The story is told of a man who stood, day after day, by the doors of a bank of elevators in a New York skyscraper. Asked why he loitered there for hours on end, he replied simply: 'I wait for people to brush past me - I just need to be touched.'
The story may well be apocryphal but its central theme, urban isolation, will resonate with many Americans as they consider the dramatic tale of three young women released from virtual slavery on Monday evening.
The three women were kidnapped by three brothers who are now aged in their fifties and held captive for the best part of a decade. The mother of one of the victims died in 2006, heartbroken by the belief that her daughter, though perhaps still alive, might never be found.
Aside from the obvious questions about what motivates men to behave in such inhumane and depraved ways, we should also consider the question of how the neighbours remained unaware of the situation for so long.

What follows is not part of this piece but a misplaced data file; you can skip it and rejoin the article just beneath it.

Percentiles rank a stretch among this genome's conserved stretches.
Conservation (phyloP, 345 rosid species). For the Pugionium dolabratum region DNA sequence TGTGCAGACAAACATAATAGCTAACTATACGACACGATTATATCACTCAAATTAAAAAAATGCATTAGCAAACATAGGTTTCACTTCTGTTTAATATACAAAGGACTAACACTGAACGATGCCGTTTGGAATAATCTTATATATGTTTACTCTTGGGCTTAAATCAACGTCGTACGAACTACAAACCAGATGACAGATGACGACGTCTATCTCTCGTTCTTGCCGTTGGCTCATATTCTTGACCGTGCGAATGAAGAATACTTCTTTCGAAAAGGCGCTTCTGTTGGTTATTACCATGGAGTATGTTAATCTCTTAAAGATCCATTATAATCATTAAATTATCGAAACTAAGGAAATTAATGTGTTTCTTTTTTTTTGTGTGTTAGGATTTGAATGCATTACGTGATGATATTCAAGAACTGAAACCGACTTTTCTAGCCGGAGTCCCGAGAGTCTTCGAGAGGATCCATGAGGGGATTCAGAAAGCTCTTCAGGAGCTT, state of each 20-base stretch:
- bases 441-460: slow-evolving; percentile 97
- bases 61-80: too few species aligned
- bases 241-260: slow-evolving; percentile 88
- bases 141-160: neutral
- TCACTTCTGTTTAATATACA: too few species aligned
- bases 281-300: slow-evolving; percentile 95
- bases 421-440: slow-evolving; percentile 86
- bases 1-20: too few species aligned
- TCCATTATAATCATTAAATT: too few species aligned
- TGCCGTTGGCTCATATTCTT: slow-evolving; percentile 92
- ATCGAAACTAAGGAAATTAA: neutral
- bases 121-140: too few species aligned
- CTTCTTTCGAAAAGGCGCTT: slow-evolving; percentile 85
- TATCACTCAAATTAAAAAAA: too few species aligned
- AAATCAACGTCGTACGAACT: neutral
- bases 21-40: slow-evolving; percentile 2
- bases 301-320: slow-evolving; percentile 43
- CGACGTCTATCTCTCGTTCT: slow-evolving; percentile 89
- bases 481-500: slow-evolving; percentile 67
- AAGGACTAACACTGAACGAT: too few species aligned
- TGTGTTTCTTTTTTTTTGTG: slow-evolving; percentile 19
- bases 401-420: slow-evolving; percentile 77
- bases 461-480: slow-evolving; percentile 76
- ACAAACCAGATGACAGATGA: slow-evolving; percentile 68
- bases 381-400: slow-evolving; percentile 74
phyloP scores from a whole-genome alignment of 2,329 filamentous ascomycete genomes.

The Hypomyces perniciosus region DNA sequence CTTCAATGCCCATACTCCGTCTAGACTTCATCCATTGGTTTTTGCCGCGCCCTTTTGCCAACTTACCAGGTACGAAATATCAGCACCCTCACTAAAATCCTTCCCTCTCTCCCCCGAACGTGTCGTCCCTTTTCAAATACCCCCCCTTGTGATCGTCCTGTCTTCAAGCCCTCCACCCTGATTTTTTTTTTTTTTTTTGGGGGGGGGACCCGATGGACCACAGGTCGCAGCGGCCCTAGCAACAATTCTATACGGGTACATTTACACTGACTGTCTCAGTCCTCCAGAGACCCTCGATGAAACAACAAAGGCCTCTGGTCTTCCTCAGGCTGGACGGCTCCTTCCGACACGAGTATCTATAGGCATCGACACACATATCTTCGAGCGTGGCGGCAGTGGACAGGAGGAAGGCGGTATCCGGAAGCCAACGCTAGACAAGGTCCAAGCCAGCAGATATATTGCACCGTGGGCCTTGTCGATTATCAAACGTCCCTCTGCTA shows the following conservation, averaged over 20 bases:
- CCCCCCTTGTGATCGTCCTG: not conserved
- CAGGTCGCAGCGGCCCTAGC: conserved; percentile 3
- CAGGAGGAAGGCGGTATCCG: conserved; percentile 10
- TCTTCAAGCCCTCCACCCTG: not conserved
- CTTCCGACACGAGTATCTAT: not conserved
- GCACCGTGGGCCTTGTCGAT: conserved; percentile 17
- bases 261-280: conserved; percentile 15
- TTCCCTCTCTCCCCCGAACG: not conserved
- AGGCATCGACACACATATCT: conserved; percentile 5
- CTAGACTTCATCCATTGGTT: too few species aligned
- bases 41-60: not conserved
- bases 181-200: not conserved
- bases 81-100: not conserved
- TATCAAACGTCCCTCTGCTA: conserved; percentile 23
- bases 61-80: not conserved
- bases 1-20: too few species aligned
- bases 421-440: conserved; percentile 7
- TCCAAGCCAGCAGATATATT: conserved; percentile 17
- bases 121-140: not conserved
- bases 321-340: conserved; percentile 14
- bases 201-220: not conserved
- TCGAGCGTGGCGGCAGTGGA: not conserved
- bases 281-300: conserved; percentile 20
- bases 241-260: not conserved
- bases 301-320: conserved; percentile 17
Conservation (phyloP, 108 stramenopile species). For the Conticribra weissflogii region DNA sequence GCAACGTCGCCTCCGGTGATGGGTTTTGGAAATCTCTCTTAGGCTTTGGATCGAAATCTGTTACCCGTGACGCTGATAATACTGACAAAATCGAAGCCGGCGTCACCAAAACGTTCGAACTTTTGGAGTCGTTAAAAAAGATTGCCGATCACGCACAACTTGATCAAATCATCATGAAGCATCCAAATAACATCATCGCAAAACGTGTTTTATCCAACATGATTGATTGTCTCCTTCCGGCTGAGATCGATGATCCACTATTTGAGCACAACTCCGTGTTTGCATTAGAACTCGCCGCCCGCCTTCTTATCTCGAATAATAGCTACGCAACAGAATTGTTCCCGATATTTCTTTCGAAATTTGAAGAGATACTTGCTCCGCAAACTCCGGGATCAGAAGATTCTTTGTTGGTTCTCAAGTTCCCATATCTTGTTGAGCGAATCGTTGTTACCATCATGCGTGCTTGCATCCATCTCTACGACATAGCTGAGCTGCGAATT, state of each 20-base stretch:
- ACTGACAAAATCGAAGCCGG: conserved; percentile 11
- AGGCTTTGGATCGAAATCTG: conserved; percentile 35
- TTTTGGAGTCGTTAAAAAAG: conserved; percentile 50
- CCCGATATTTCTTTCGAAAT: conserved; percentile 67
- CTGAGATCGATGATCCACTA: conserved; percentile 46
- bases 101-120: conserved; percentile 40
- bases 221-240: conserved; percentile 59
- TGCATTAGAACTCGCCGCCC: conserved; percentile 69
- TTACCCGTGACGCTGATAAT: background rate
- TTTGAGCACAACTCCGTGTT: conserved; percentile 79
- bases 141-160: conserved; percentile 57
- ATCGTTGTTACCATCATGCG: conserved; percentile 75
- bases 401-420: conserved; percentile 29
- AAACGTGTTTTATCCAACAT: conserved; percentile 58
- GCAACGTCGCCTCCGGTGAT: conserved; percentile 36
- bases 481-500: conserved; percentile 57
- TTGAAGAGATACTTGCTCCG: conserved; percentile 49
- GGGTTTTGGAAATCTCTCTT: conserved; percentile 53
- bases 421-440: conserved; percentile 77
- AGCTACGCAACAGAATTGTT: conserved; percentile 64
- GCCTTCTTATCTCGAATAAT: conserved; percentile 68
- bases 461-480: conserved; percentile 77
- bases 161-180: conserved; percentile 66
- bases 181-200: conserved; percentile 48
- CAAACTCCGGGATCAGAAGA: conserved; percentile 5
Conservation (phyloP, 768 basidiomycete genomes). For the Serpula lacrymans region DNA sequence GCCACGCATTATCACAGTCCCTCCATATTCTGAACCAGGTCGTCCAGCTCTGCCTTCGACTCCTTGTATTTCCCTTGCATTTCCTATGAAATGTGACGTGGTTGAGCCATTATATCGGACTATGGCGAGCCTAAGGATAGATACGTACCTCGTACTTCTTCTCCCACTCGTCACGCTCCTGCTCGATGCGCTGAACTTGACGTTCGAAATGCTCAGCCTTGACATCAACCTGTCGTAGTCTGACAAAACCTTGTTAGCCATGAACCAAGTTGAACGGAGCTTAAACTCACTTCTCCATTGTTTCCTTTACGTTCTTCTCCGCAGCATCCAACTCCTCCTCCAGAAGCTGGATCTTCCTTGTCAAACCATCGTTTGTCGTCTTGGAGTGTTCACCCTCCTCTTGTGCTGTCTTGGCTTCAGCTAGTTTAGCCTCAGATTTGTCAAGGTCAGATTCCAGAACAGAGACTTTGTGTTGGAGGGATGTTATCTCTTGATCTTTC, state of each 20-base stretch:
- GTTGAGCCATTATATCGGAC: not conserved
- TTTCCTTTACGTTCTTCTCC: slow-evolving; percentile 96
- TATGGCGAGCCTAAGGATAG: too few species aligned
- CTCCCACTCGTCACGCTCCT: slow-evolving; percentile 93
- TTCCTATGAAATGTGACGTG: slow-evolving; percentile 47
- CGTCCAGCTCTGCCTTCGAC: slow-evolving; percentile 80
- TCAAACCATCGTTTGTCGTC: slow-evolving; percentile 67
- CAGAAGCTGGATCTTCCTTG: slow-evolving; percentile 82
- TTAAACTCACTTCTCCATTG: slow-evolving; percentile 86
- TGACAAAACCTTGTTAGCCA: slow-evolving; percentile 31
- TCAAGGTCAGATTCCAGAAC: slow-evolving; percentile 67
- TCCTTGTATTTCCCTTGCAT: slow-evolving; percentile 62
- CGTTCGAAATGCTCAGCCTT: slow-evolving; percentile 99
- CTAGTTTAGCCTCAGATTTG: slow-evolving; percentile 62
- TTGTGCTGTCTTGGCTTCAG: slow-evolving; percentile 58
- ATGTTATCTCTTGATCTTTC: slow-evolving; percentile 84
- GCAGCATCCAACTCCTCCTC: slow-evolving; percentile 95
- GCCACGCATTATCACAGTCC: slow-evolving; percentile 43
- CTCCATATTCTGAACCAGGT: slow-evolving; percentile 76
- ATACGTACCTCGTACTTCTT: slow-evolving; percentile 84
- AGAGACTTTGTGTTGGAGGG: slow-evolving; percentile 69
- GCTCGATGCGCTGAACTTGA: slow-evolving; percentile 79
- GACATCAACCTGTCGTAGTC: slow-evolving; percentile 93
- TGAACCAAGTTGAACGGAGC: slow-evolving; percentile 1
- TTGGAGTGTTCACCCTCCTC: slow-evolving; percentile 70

News reports emerged yesterday in which people living nearby claimed to have seen naked women in the garden. Other reports spoke of a small child who was seen looking out of an upstairs window during the day, apparently without adult supervision.
Apparently, though, nobody had any inkling of the sinister goings on within the otherwise typical suburban property.
Doubtless this sorry episode will remind many of the story of Elisabeth Fritzl who was held by her father in a four-room basement for twenty-four years. In that time she was raped repeatedly so that she bore him seven children, one of whom died.
She was in her forties when finally released from her ordeal.
Generally speaking, Austrians are famously somewhat insular and reticent to get involved in the affairs of others. Yet it would be unfair to characterise the people of the Austrian village as being in any way complicit in the crimes committed by Ms Fritzl's father.
The same can be said of the inhabitants of this particular part of Cleveland.
Yet we might ask why, when our communication technology far outstrips anything available to our forebears, we don't seem to be any better aware of our surroundings. Indeed, in some cases we may be less aware, not least because of the pressures associated with urban growth and our growing engagement with the cybersphere.
Urbanisation is a wave that’s building worldwide. Already 50 percent of the world's population lives in cities. By 2015 most of Africa will be living in urban centres and ten years later, more than 60 percent of Indians will also live in cities. By 2030, the global population of cities will surpass five billion.
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